Former Suffolk County District Atttorney Thomas Spota, left, and former top...

Former Suffolk County District Atttorney Thomas Spota, left, and former top aide, Christopher McPartland, leave federal court in Central Islip on Dec. 17. Credit: Barry Sloan

Former Suffolk County District Attorney Thomas Spota and his top aide are set to be sentenced in April following their convictions for orchestrating a cover-up of a police beating and impeding a federal investigation.

U.S. District Judge Joan Azrack, who presided over the six-week-long federal trial for Spota and Christopher McPartland, his former government corruption bureau chief, will sentence the men on the afternoon of April 30, according to court filings.

Last month, a jury in U.S. District Court in Central Islip found Spota and McPartland guilty of orchestrating a cover-up of the beating of handcuffed prisoner Christopher Loeb in a police precinct in 2012 by former Suffolk Police Chief James Burke, a Spota protégé and close friend to McPartland.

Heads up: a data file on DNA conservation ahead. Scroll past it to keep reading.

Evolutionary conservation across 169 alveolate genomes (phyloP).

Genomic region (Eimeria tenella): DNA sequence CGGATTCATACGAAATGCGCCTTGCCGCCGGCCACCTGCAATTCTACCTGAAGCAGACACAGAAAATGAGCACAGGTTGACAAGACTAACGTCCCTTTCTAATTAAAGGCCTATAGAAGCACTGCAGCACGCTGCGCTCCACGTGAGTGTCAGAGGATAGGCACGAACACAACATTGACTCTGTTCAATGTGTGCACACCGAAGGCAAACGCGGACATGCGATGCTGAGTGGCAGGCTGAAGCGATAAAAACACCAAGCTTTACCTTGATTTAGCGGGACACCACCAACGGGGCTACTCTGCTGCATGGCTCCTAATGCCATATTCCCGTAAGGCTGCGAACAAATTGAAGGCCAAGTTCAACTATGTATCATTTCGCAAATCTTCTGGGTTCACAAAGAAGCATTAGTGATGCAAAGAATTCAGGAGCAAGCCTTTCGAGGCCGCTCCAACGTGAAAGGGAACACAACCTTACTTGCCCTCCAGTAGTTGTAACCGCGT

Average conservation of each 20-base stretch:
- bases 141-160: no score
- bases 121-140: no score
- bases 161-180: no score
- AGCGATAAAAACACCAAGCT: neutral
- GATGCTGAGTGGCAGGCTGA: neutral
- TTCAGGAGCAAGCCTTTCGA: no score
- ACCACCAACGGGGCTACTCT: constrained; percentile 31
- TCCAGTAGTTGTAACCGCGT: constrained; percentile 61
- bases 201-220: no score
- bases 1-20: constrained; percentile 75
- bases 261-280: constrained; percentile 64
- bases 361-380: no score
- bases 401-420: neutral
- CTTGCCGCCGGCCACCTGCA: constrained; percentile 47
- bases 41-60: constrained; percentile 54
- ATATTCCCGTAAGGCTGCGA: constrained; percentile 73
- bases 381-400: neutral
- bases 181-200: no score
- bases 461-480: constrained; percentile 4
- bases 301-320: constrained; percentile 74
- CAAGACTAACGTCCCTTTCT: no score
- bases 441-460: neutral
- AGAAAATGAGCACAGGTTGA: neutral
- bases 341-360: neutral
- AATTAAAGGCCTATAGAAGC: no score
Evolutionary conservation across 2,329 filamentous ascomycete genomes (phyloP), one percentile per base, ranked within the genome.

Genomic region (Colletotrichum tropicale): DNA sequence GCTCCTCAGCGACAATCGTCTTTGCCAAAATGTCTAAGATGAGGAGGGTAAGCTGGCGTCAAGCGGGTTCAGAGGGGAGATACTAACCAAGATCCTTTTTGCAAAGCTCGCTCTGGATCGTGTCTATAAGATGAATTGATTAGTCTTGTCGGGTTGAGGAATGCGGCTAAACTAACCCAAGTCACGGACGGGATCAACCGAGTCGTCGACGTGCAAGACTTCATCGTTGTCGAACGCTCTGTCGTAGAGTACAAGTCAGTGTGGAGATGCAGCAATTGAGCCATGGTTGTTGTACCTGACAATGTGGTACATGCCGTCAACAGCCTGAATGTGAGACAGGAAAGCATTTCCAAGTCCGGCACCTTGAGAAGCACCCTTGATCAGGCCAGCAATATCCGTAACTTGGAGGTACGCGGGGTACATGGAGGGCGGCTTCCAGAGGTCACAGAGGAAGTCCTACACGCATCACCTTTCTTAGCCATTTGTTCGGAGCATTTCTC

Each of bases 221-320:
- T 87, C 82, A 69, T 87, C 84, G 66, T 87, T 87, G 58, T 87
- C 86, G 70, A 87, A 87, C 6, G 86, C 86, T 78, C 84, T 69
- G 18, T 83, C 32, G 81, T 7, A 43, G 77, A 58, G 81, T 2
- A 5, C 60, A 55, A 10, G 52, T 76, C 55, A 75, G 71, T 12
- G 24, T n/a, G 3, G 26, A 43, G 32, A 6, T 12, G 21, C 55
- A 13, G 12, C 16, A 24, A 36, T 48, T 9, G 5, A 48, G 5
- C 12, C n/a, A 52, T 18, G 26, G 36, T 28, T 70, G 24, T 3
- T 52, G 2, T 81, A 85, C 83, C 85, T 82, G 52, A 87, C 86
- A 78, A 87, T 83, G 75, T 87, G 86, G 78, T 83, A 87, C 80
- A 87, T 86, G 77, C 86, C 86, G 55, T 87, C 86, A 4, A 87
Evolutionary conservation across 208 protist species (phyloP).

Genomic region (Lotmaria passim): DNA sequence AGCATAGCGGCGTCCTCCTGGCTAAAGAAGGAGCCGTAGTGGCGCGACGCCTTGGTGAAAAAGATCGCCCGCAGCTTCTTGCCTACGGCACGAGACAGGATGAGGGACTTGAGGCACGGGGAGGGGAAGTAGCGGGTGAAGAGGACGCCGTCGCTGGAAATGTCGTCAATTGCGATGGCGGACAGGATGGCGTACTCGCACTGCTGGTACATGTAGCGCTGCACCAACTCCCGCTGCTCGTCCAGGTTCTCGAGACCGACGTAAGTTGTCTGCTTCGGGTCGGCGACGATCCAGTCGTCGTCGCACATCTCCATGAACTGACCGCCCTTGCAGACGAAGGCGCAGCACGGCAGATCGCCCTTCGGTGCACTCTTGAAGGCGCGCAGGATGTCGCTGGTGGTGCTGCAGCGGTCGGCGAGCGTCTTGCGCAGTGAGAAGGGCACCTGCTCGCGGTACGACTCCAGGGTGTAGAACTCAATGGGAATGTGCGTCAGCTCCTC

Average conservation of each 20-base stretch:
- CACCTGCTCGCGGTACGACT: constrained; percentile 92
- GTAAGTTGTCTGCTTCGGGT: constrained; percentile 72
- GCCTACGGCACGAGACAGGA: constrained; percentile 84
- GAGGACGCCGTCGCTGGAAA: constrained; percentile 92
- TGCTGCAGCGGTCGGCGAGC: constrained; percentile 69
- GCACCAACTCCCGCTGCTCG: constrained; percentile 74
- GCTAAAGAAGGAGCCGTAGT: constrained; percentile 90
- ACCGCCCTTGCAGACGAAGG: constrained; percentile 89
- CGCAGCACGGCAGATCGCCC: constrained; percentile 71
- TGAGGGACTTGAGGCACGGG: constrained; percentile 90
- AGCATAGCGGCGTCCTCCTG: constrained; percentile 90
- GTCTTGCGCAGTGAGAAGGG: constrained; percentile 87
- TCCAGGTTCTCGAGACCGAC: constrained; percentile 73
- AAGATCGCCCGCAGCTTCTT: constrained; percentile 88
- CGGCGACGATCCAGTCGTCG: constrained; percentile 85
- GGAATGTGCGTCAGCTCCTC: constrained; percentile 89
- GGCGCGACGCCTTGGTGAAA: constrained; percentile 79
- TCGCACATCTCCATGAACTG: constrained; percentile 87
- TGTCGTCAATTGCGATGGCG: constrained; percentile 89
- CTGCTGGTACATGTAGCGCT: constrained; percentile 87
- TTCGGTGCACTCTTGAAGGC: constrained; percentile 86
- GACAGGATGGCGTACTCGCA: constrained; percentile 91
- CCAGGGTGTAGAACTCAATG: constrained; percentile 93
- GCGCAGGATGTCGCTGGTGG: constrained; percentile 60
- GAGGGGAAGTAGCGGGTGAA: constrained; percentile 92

Loeb had stolen a duffel bag from Burke’s unmarked police vehicle which, according to federal prosecutors, contained sex toys, pornography, Viagra, his gun belt and ammunition.

Burke pleaded guilty to his own role in the cover-up of the assault and was sentenced to 46 months in federal prison. He did not testify at Spota’s trial.

Spota, 78, of Mt. Sinai, and McPartland, 54, of Northport, were convicted on all charges: conspiracy, obstruction of justice, witness tampering and acting as accessories to the deprivation of Loeb’s civil rights.

The defense attorneys maintained the innocence of their clients, claiming Burke never told the pair he had beaten Loeb, therefore they couldn’t have participated in a cover-up.

Spota and McPartland face up to 20 years in prison by statute, but likely will receive lower sentences based on federal sentencing guidelines.

Prosecutors said Spota – who served as district attorney more than 15 years before he retired days after being indicted in 2017 – was one-third of “The Administration,” a group that included McPartland and Burke. The men, who were the most powerful in Suffolk law enforcement, according to federal prosecutors, maintained their grasp on power by threatening their perceived enemies with  demotions and career-ending false criminal charges.

Larry Krantz, an attorney for McPartland, declined to comment Tuesday afternoon. Spota’s attorney Alan Vinegrad did not immediately respond to an email seeking comment.

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